Takeaways from industry leaders at St. Xavier’s College Entrepreneurship Awareness Camp

Subhadrika Sen
Subhadrika Sen
Posted on 28 Apr 2022
16:40 PM
(L-R, clockwise) Soumen Ray, Tushar Kansal, Arjun Malhotra, Shashank Randev and Sandeep Singhal.

(L-R, clockwise) Soumen Ray, Tushar Kansal, Arjun Malhotra, Shashank Randev and Sandeep Singhal. Source: Linkedin

From making your own career choices to taking up the good content available in the market, speakers spoke on various aspects of entrepreneurship
EdTech companies offer video-based courses at competitive rates, so affordable content is right there

The Entrepreneurship Awareness Camp (EAC) organised by the Entrepreneurship Development Cell of St. Xavier’s College (Autonomous), Kolkata, was a one-stop destination for tips on how to set up a business. The Park Street campus hosted a series of sessions by industry leaders from April 7 to 9. Edugraph was the digital media partner for the event.

Here are some takeaways from the sessions.


Soumen Ray, chief financial officer, Airtel Ltd

The decision that you take is going to impact the most productive 30 years of your life. Hence, the decision has to be made with a lot of thought and attention. Line function helps an organisation generate its revenue. For instance, in St. Xavier’s College, the professors are line functions. The librarian or the principal are staff functions. Line and staff can be in part of a corporate set-up, too. You can be a generalist. Every two to three years you change your job even though your specialisation is finance or marketing. You can also become a specialist like a finance or a treasury guy. You will begin as a treasury guy and end as a treasury guy developing your skill sets all the way through. In consultancy, you can only be a specialist. This is the broad framework of your career.

Tushar Kansal, founder and chief executive officer, Kansaltancy Ventures

The good part about hard skills like marketing and management is that they are easy to acquire. I am very happy with the entrepreneurship development cells of colleges nowadays. There is a lot of exposure. The pandemic has prompted all EdTech companies to launch video-based courses. So, the content is out there for very cheap. You just have to be willing to subscribe to it, spend time and acquire it.

First, exceeding conventional beliefs and transitioning from traditional wisdom to thinking beyond the established. It drives entrepreneurs to bring disruptive ideas to the table. Second, being independent thinkers. This makes entrepreneurs take risks while considering the possible consequences and being ready to handle them. Third, practising decentralised management wherein entrepreneurs delegate co-workers to ensure that decision-making authorities are not limited to a set of top executives.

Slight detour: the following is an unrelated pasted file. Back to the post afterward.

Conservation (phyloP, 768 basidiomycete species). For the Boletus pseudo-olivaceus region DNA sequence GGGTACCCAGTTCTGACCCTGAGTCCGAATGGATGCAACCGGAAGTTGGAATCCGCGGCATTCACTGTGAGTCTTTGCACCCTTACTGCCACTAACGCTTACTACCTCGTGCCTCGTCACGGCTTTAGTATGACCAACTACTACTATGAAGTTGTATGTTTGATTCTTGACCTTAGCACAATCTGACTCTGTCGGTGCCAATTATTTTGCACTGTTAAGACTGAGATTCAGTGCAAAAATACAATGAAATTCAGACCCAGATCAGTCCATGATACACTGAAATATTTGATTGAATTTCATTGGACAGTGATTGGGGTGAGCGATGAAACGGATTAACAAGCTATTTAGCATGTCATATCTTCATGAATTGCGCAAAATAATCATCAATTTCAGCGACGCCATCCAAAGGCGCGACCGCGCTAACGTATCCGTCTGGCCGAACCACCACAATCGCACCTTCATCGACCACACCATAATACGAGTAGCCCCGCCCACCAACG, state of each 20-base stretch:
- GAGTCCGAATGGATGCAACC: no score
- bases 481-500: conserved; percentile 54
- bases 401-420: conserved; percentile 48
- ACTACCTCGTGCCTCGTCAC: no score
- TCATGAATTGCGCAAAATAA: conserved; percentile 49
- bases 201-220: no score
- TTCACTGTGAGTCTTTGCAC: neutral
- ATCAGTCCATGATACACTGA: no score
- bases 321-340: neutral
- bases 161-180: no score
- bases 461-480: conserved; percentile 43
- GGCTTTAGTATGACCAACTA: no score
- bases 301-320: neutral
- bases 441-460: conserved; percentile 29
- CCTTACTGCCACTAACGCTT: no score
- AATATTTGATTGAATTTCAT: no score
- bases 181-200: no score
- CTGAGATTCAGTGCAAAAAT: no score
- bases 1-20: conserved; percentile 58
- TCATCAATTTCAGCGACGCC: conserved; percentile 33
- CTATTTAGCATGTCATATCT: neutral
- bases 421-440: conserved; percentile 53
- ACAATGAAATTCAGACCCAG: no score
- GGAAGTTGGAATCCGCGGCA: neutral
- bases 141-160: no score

Sandeep Singhal, co-founder, Nexus Venture Partners

We work with entrepreneurs. So how do we find them? There are two ways to do it. One is the outreach approach where we are reaching out within the ecosystem to identify companies that are growing and showing scale. The other is when people write to us. We have around 10 to 20 people writing to us each day, maybe more. When we get inbound mails, the expectation is that somebody recommends the entrepreneur. If the idea fits our interest and what we want to do, then we will start with the first phase of the meeting to understand the business. Depending on what you are looking at and how things are going, we can move towards investment as quickly as in a week or it can take a few months. The term sheet would have various terms of what the investment will be. Since in the audience some students may have a concept or an idea and not a very big company, typically this process should not take more than four to eight weeks.

Shashank Randev, founder VC, 100X.VC

In our case, we are a very early seed stage fund. In the seed fund, we are looking at all the parameters. But we don’t value the company right upfront. Our model is that we give fixed capital for a fixed term through a convertible preference share. We also work with very early-stage founders. which is typically right after an ideation stage.

Arjun Malhotra, co-founder, Hindustan Computers Limited (HCL) Technologies

Two things you got to remember. We bootstrapped HCL. I can tell you for the first 10 to 15 years of my life, I spent 60% of my break time thinking and worrying about cash flow. Investment and dilution depend. Are you planning to have a big company then how does it matter if you dilute? If you own 10% of a billion-dollar company, life is not going to change. However, if you are looking at a small company, then you have to look at bootstrapping and other methods. Ultimately money should give you peace of mind.

Last updated on 28 Apr 2022
16:40 PM
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